“I love your smile the way it is,” Justin told me. “I’ve known lots of people who have done this kind of thing and haven’t been happy,” he added. “I don’t think you should do it.”
My mind was spinning. Everyone agreed that I shouldn’t do it. But I had always dreamed of having the perfect smile. It is what I had wanted before I had braces. I wasn’t sure what to do.
The next morning, I talked to some of my colleagues at Arrowhead who had undergone the procedure, to get their opinions. It made sense to talk to people with firsthand knowledge about it, rather than people who were just giving me emotional responses based on fear.
A fellow Doctor Relations Specialist, Hope Gordon (who was featured on the cover story for Aesthetic Dentistry’s Winter 2013 issue) was one of the first people I approached. Hope was emphatic and enthusiastic with her advice. “Do it!” she told me. “It isn’t going to be as bad as you think. You won’t be sorry you did it.”
“Okay, good,” I thought. Hope’s advice was exactly what I needed to hear—someone who had already done it was being my cheerleader. Maybe this was the right choice? But I needed more than just one person’s opinion, so I polled the rest of my Arrowhead colleagues.
Everyone else I talked to gave me similar advice. They all told me that I was going to love my new smile and that I should definitely do it.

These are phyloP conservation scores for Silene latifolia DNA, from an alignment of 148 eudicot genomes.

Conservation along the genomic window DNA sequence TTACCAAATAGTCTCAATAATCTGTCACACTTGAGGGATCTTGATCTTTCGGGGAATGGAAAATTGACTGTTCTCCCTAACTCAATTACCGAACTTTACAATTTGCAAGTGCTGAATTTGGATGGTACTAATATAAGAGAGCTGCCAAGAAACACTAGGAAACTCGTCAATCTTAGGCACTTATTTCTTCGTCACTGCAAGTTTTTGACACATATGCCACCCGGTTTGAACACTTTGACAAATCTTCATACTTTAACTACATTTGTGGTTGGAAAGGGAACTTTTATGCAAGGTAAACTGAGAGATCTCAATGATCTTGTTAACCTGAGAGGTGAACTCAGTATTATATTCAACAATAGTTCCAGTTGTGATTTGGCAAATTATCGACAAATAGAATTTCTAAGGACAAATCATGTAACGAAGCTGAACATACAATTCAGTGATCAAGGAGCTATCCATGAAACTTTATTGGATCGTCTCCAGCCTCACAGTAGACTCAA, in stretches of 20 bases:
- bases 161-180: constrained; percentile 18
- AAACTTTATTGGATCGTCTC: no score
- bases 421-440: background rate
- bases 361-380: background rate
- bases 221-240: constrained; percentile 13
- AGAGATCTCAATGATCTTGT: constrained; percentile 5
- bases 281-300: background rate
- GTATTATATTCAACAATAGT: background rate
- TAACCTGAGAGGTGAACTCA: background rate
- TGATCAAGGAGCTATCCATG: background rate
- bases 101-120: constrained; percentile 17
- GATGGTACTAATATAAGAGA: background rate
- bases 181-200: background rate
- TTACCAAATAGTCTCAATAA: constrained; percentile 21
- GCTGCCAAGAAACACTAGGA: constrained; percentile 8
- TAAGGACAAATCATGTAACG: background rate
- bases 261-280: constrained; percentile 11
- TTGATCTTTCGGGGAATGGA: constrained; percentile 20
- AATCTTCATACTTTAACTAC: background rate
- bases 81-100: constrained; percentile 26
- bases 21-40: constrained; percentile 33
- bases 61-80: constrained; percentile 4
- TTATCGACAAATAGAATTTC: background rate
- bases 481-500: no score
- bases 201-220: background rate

But I was still very worried about one thing—the pain. I had never even had a cavity filled, so I just could only imagine how painful this procedure would be. Also, I hated needles. I cringed at the thought of it.
When I talked to Dr. Brian Britton, who helped prep me for the procedure, he totally put my fears at ease. Dr. Britton told me not to worry in the slightest. He had this ‘magic medicine’ that he could put on my gums beforehand and I wouldn’t even feel the needle at all.
“Don’t worry about it,” Dr. Britton explained. “I’m good at what I do. I’ll make sure you don’t feel a thing.”
So that was it. All my concerns were addressed. I made my decision. I went to my supervisor that day and gave him my answer. “I’ll do it!” I told him.
On the Road to a Better Smile
The first step in my procedure was to check on my occlusion. During work one day, I happened to be observing an occlusion course taught by Dr. Jim Downs. Since Dr. Downs knew that I was an upcoming patient for a full arch course, he asked me to volunteer for an examination. After he looked at my bite, Dr. Downs determined that my Shimbashi was way off. A normal Shimbashi is around 16. Mine was 11. I knew what that meant: my bite was about 5 mm overclosed than it should be.